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Math Help - [SOLVED] Derivative of an inverse trigonometric function

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    [SOLVED] Derivative of an inverse trigonometric function

    I need help deriving this function:

    g(t)=tan^-1 (t/ sqrt(2 - t^2))

    Any help would be appreciated! Thanks


    What I got when I tried deriving it:
    1/(1+(t/sqrt(2-t^2))^2) x (sqrt(2-t^2)+(t^2/(sqrt(2-t^2)))/(sqrt(2-t^2))
    and eventually ended up with:
    2/((sqrt(2-t^2))^3 + t^3(sqrt(2-t^2)))
    Last edited by yzobel; November 19th 2009 at 05:23 PM.
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  2. #2
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    Quote Originally Posted by yzobel View Post
    I need help deriving this function:

    g(t)=tan^-1 (t/ sqrt(2 - t^2))

    Any help would be appreciated! Thanks
    \frac{d}{dt} \tan^{-1}(u) = \frac{1}{1+u^2} \cdot \frac{du}{dt}
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  3. #3
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    Quote Originally Posted by skeeter View Post
    \frac{d}{dt} \tan^{-1}(u) = \frac{1}{1+u^2} \cdot \frac{du}{dt}
    Thank you, but I already tried that before and came up with a long, complicated answer. My teacher mentioned that g should be simplified beforehand but I'm not quite sure how to do that.
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    Isn't {tan^-1(x)} just cot(x)?
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  5. #5
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    Quote Originally Posted by RockHard View Post
    Isn't {tan^-1(x)} just cot(x)?
    No, \tan^{-1} x = \arctan x
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    Yes, I know that... tan^-1(x) can be also written as \frac{1}{tan(x)}
    which by trigonmetric identities cot(x) = \frac{1}{tan(x)}, I just did not want to state something and be wrong.

    Table of Trigonometric Identities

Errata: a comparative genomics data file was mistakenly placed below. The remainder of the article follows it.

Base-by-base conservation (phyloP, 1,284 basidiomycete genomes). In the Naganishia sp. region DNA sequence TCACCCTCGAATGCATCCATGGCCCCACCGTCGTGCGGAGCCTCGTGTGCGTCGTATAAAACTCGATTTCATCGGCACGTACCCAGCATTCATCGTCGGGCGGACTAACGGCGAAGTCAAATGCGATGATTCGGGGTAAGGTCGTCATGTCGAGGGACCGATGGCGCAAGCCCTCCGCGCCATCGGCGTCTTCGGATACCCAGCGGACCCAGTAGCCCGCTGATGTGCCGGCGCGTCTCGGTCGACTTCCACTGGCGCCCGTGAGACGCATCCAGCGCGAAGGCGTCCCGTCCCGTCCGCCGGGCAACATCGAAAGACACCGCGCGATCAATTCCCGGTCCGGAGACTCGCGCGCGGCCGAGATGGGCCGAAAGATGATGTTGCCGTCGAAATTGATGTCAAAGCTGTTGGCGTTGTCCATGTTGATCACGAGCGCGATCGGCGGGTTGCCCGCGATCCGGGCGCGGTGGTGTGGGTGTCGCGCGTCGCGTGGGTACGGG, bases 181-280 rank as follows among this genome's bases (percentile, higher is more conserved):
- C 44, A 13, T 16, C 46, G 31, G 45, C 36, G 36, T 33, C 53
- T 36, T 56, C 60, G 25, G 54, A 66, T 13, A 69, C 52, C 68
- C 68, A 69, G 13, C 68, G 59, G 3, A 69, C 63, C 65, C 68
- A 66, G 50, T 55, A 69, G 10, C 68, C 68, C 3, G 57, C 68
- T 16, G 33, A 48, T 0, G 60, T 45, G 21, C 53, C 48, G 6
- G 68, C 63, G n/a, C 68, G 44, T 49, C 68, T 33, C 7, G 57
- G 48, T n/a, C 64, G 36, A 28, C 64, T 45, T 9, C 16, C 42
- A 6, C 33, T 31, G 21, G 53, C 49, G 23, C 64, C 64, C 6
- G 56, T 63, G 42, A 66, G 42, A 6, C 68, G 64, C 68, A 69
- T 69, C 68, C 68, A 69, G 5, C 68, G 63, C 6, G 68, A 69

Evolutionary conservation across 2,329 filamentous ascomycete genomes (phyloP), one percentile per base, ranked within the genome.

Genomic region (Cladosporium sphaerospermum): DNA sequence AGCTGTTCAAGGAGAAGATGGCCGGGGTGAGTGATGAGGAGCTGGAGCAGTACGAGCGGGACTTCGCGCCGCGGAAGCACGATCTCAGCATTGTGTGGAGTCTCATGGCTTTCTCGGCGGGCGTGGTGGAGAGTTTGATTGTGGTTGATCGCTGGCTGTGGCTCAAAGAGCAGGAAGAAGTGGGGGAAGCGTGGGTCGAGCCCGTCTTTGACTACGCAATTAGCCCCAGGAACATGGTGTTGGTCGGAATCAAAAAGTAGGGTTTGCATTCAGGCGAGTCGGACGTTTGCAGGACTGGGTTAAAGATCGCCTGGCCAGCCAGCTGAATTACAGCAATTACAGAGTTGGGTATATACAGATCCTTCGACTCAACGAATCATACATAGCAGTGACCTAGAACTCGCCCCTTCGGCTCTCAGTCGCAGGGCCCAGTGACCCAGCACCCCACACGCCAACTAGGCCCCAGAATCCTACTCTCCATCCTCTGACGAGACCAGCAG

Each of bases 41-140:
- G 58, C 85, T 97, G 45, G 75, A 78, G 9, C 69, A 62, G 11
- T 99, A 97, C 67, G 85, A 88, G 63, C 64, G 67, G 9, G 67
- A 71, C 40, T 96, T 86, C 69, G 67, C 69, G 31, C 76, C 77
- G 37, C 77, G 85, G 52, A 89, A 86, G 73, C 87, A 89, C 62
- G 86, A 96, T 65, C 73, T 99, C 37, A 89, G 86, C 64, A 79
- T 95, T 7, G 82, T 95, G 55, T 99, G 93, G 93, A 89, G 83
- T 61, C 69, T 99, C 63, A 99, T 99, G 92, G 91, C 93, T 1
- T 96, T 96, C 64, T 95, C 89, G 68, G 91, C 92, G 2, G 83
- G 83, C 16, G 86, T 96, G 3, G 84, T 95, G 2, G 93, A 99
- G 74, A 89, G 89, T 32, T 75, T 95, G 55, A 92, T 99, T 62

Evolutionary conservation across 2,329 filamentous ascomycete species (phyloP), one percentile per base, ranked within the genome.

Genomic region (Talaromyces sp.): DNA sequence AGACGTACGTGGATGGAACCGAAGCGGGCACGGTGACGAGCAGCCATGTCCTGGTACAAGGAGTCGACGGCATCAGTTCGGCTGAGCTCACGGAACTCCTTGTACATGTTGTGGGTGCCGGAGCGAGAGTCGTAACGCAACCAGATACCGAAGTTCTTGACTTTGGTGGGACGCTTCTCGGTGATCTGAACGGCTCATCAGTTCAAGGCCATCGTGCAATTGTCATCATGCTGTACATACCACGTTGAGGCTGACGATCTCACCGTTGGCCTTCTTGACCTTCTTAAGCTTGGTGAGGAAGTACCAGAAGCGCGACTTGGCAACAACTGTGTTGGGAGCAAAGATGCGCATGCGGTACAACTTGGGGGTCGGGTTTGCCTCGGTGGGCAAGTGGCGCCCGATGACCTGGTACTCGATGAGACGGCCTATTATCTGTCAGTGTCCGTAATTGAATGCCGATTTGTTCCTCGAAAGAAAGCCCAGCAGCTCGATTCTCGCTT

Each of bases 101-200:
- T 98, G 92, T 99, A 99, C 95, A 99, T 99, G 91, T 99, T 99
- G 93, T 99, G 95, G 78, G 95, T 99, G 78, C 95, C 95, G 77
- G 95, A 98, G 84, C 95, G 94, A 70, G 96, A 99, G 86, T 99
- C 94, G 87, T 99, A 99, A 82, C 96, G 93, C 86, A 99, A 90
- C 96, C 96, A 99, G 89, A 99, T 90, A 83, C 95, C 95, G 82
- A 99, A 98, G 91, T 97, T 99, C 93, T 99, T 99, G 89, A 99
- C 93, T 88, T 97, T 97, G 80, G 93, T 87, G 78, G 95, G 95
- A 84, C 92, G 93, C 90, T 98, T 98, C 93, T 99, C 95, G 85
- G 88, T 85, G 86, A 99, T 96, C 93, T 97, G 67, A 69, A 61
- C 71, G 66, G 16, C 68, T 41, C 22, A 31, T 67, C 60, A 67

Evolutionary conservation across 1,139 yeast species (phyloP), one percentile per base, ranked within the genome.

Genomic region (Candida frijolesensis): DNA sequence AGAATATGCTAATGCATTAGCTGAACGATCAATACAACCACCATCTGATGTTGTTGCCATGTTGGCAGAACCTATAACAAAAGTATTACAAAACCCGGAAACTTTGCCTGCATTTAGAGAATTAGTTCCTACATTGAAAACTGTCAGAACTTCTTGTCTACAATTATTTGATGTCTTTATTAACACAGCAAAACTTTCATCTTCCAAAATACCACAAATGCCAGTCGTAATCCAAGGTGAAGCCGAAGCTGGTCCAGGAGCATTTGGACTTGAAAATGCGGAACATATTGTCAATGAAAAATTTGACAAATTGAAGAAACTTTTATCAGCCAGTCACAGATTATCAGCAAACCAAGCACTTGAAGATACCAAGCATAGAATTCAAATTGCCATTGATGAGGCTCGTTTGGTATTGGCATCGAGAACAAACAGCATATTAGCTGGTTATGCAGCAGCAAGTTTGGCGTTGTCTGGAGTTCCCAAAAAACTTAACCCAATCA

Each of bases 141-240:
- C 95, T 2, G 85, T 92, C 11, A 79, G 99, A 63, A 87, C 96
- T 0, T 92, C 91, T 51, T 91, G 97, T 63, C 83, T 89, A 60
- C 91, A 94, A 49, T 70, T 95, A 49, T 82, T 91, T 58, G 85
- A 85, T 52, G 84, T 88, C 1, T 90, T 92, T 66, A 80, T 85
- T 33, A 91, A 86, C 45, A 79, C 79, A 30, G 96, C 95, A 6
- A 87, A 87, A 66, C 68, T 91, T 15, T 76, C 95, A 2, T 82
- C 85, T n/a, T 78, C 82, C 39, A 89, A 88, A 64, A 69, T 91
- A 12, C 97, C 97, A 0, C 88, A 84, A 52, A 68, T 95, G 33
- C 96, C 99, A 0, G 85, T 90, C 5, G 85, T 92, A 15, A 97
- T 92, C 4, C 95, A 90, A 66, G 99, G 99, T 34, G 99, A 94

Also it is whatever choice maybe the simplest because \int cot(x) can be written as \int\frac{cos(x)}{sin(x)} and from your problem above

    \int\frac{cos(x)}{sin(x)\sqrt{2-t^2}}

    And from here you can just use a trig. substitution using the identity, that fits the description of what's under the square root.
    sin^2(x)+cos^2(x) = 1
    Last edited by RockHard; November 19th 2009 at 06:18 PM.
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  7. #7
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    Quote Originally Posted by RockHard View Post
    Yes, I know that... tan^-1(x) can be also written as \frac{1}{tan(x)}
    which by trigonmetric identities cot(x) = \frac{1}{tan(x)}, I just did not want to state something and be wrong.

    Table of Trigonometric Identities
    They're not the same.

    tan^-1(x)=arctanx

    (tanx)^-1 =cotx
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  8. #8
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    Ah, simply overlooked, it my mistake good sir.
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  9. #9
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    Quote Originally Posted by yzobel View Post
    Thank you, but I already tried that before and came up with a long, complicated answer. My teacher mentioned that g should be simplified beforehand but I'm not quite sure how to do that.
    The answer is not long and is not complicated.

    After a small amount of algebra (at this level it should be seen as small):

    \frac{1}{1 + u^2} = \frac{2 - t^2}{2}

    \frac{du}{dt} = \frac{2}{(2 - t^2) \sqrt{2 - t^2}}.

    And thus the final answer for \frac{dg}{dt} is simple.
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